We just received a sat phone call from the spectacular summit of Ama Dablam (6812m/22,349ft.). Garrett and team sounded fantastic and are enjoying a picture perfect summit day. A transcript of the call is provided below. Congratulations team!
This is Garrett Madison for the Madison Mountaineering Ama Dablam expedition and we are calling from the summit of Ama Dablam! It is October 30th, 8:30am Nepal time. A beautiful day here, not a cloud in the sky, hardly a breeze here on the summit and just a glorious day. We are really excited to be up here, fantastic climb, and we are looking forward to getting back down and being back in base camp shortly. We are really luck to be up here, wonderful climb, and we are going to take our time on the descent. All is well!
After ascending to Ama Dablam Camp 1 yesterday from base camp, earlier today Garrett and team climbed on and established Camp 2 near 6000m (19,685ft.). Ama Dablam Camp 2 is stunningly located on the cap of a rock pillar with narrowly room for just a few tents.
Weather continues to be favorable. Tomorrow the team will either press on for a summit attempt or move up to Camp 2.7 (6280m/20,600ft.). Stay tuned for live tracking!
After a few days in Ama Dablam base camp we are now ready to begin our summit attempt. We have been reviewing fixed line techniques, rappelling and have sorted our equipment and food for the high camps. The weather forecast looks good, and the recent snowfall has negligible effect on our route as it is generally follows an exposed ridge.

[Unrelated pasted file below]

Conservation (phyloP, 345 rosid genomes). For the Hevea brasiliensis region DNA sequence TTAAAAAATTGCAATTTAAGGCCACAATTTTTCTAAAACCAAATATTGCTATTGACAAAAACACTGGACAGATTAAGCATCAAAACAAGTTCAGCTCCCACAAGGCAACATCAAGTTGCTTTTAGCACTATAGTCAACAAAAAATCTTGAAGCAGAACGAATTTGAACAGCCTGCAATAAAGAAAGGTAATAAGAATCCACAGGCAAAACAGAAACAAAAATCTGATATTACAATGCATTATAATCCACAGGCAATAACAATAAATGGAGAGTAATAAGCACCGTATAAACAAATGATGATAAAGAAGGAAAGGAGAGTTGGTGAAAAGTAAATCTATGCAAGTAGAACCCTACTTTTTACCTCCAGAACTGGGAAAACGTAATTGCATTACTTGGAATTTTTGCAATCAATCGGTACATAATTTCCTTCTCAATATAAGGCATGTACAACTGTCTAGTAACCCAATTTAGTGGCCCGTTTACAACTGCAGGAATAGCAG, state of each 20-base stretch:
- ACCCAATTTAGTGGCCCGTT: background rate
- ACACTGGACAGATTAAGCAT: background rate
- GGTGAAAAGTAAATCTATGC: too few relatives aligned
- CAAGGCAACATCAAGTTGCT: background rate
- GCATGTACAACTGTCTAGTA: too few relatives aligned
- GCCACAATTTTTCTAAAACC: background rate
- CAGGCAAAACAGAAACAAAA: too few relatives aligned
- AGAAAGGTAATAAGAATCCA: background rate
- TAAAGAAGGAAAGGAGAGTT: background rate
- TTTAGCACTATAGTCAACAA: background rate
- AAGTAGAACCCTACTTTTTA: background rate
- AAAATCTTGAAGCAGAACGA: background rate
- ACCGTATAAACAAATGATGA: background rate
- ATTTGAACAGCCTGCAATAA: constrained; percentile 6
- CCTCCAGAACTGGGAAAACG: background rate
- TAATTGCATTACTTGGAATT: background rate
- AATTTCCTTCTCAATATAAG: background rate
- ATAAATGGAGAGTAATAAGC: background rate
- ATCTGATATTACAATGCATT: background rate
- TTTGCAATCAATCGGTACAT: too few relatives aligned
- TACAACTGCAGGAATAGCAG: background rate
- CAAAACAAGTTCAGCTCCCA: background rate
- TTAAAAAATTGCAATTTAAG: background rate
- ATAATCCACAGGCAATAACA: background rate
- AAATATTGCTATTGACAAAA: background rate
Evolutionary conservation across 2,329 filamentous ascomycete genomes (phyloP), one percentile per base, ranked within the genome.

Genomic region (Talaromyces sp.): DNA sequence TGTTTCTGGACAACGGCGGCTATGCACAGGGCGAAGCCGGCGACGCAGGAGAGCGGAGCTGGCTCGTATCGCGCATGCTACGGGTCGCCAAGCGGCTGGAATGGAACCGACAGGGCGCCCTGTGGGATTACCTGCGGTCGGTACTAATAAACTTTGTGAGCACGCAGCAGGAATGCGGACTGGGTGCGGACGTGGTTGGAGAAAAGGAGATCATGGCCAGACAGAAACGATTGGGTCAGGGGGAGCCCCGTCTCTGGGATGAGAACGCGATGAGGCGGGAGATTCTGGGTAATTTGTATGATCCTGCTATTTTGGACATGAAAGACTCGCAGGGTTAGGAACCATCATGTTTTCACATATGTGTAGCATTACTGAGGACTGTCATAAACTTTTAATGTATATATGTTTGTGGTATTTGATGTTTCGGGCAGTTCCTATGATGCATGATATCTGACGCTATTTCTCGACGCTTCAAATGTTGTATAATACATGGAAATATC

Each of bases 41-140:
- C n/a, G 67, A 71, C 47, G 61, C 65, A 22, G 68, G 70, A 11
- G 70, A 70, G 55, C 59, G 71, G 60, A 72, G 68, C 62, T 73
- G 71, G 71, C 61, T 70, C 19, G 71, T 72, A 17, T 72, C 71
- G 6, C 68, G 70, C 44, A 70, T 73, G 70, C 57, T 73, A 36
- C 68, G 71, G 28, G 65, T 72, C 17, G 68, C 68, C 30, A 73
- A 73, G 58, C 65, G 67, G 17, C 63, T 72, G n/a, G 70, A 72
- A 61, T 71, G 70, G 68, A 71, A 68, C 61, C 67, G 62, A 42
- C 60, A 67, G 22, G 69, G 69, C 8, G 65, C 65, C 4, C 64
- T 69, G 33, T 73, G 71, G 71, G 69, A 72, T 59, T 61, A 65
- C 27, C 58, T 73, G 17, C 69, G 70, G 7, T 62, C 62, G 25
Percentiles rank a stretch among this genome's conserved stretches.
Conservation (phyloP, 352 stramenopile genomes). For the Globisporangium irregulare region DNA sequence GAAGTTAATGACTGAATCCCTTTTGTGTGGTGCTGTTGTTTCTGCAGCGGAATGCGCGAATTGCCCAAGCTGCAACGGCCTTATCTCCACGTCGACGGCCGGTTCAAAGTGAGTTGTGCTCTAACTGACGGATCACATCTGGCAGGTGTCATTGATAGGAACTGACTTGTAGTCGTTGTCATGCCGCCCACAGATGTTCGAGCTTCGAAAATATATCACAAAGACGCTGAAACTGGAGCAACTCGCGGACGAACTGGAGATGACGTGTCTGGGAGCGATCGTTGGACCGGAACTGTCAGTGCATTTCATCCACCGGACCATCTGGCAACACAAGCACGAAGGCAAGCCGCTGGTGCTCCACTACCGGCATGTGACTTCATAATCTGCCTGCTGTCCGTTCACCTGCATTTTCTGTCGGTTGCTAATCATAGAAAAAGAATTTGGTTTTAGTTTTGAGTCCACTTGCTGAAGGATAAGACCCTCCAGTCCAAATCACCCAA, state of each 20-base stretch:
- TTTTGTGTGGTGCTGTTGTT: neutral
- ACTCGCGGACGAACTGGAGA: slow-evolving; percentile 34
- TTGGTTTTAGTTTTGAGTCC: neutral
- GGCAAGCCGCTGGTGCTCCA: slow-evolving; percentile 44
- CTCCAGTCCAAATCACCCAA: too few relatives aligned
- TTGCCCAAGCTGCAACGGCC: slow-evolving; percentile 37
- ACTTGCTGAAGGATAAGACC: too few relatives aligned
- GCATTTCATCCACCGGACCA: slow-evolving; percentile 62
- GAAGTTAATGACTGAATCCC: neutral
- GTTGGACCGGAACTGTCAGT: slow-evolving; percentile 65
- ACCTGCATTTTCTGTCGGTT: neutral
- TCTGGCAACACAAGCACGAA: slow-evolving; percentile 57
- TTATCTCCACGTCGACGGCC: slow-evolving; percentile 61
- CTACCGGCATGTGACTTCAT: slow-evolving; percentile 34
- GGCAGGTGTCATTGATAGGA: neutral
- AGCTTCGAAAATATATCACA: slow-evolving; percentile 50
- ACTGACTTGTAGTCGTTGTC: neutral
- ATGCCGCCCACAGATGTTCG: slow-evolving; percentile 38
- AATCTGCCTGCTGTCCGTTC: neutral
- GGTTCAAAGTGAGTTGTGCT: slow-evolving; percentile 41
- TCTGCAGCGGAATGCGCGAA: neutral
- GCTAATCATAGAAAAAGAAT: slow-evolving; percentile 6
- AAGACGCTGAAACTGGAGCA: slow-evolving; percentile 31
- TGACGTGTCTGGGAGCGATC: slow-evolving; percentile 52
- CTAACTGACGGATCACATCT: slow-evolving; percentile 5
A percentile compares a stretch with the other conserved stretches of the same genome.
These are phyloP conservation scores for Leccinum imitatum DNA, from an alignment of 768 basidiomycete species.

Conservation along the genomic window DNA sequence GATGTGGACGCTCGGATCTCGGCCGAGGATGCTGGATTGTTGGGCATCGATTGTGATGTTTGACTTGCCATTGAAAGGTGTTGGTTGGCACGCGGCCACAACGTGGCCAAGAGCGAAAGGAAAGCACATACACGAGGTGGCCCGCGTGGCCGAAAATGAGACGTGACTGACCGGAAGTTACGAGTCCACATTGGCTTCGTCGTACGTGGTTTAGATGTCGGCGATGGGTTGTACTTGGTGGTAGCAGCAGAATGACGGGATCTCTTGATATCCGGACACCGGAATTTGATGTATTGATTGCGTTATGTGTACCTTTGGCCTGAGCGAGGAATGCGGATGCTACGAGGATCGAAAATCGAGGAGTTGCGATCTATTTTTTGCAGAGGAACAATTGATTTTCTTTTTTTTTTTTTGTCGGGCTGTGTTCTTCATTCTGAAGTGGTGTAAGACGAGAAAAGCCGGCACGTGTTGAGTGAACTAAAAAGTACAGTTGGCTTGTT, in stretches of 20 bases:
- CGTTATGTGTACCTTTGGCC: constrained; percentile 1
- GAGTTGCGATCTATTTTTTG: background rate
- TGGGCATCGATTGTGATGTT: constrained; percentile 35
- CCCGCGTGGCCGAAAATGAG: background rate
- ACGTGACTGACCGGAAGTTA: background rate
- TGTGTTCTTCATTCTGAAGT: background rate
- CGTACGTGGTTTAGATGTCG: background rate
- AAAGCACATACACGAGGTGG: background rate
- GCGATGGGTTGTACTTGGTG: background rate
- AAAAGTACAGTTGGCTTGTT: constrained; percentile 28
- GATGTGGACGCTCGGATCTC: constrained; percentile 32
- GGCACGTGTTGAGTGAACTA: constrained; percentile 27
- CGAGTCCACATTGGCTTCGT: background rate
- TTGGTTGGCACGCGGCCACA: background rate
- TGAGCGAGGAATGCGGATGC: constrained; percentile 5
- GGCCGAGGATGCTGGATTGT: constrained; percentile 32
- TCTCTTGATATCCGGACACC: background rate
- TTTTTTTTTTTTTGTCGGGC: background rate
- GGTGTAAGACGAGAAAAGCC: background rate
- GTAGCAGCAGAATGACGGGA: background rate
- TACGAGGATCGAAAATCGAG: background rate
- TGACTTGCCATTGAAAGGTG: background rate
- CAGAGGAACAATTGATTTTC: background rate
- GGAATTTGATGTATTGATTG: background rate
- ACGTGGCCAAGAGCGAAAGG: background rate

Today we plan to climb to camp 1, then tomorrow ascend up the southwest ridge to camp 2, then summit the following morning. We are well acclimatized and looking forward to the epic climbing along sections such as the Yellow Tower and Mushroom Ridge, as well as the spectacular views along the way. We should be able to see at least 6 of the 8000 meter peaks from the summit!
Follow along with our real-time tracking. We will post another dispatch from Camp 1 tomorrow.
This morning we flew by helicopter (a brand new AS350 B3e) from the lower Makalu base camp to Ama Dablam base camp, it was a spectacular ride! We flew right by Baruntse, and many other high peaks before swooping down into Ama Dablam base camp. As you likely know, we called off our Makalu climb due to deep snow and avalanche conditions left by the recent storm, all other teams (British & Slovenian) have also abandoned the mountain without a summit. It was tough to walk away empty handed, but definitely the right call given the existing hazards. We will be back!
After spending several weeks at the upper Makalu base camp (5650m / 18,700 ft.) and higher camps we are well acclimatized and feel great at Ama Dablam base camp which is 4600m (15,200 ft.). It’s a welcome transition from a very remote camp to a very busy one, and we have already met many friends here this morning that we have shared other peaks with recently. Our cook from the recent K2 expedition welcomed us with French Toast and fried eggs, bringing back good memories of climbing in Pakistan last July. We will likely rest a day or two, then push up the route on Ama Dablam.